On 2 October 2020, India and South Africa submitted to the Council for Trade-Related Aspects of Intellectual Property Rights (“TRIPS”) of the World Trade Organization (“WTO”) a proposed waiver from the implementation, application and enforcement of intellectual property (“IP”) rights under the WTO TRIPS Agreement (“COVID Waiver”) insofar as these rights relate to the prevention, containment, and treatment of COVID-19. In essence, the COVID Waiver would allow WTO Members to forgo some protections of IP rights set out in the TRIPS Agreement in the hope that this waiver could speed up the production of affordable medical products including COVID diagnostic kits, vaccines, medicines, personal protective equipment and ventilators.

The proposed COVID Waiver has divided the WTO Membership. While a majority of WTO Members have expressed support for the COVID Waiver, some developed countries (such as the EU, Korea, Japan, Australia and Singapore) have expressed reservations as to whether the COVID Waiver is necessary and whether it would actually help achieve the aim that it is intended to serve.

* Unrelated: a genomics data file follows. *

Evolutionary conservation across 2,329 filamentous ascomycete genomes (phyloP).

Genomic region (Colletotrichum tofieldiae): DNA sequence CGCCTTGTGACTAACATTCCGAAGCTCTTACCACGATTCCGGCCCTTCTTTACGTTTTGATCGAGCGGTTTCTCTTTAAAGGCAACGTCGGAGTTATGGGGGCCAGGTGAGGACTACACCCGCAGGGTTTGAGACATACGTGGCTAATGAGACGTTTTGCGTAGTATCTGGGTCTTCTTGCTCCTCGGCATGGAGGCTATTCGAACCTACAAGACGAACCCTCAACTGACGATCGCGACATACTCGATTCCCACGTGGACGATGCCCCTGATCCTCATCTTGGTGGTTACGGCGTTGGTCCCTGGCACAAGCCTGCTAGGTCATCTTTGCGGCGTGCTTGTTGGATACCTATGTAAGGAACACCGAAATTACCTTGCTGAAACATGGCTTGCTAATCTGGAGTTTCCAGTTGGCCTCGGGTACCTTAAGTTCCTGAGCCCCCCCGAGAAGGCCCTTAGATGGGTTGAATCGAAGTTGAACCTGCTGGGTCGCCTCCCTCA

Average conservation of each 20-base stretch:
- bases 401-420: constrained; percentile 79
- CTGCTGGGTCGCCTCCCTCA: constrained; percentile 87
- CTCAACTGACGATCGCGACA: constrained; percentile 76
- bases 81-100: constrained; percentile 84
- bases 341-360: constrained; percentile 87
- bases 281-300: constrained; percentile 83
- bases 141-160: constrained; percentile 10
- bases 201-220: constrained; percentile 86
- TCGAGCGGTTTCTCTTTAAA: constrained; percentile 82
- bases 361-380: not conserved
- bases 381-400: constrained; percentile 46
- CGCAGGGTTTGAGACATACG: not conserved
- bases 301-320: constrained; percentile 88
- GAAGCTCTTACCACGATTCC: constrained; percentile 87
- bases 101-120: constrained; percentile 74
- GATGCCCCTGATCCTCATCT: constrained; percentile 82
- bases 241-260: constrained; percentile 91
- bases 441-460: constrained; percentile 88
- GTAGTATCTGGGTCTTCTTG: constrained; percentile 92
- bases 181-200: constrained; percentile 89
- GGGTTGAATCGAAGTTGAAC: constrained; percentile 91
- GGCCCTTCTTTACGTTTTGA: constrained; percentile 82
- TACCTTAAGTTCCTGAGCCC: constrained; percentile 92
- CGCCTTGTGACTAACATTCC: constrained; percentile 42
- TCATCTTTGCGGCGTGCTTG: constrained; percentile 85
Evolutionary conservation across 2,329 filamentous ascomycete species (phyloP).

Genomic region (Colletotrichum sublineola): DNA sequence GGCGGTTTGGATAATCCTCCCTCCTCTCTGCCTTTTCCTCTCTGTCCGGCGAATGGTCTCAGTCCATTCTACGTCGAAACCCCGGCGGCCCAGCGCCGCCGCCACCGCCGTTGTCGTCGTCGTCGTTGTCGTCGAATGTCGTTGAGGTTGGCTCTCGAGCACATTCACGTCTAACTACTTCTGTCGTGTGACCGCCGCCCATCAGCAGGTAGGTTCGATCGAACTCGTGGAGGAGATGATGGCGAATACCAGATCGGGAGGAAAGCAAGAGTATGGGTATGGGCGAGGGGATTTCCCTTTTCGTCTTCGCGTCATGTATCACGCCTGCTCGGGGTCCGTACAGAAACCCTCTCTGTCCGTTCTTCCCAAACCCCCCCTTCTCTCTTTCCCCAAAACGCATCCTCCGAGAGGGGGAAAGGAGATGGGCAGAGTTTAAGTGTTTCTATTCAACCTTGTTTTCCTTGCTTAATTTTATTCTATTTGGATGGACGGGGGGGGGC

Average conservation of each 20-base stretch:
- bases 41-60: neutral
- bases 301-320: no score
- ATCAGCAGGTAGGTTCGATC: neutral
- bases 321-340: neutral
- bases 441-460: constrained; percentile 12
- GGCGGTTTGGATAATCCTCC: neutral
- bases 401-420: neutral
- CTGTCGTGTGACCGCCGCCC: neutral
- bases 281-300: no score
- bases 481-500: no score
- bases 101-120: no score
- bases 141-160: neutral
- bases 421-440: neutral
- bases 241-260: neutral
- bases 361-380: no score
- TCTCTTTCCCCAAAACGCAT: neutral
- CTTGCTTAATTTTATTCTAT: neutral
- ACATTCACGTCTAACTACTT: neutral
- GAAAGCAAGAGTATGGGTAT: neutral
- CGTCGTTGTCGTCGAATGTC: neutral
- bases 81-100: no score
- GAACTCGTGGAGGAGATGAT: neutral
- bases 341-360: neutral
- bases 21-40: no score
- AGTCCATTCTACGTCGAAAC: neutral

The United States initially opposed the COVID Waiver. On 5 May 2021, however, the Biden Administration announced that the United States would now support the COVID Waiver for COVID-19 vaccines, and that it would actively participate in text-based negotiations at the WTO. In that same announcement, the United States acknowledged that: “[t]hose negotiations will take time given the consensus-based nature of the institution and the complexity of the issues involved”.

This restrained acknowledgment of the United States touches upon a central feature and systemic problem of decision-making at the WTO: the perceived need for consensus in order to decide on virtually all matters. More than 14 months since its initial introduction, the COVID Waiver is still under consideration at the WTO – and a decision remains elusive.

This second instalment of our three-part series on decision-making at the WTO further explores how the WTO Membership’s traditional aversion to voting as a means of decision-making is coming under fire and putting a strain on the effective functioning of the WTO.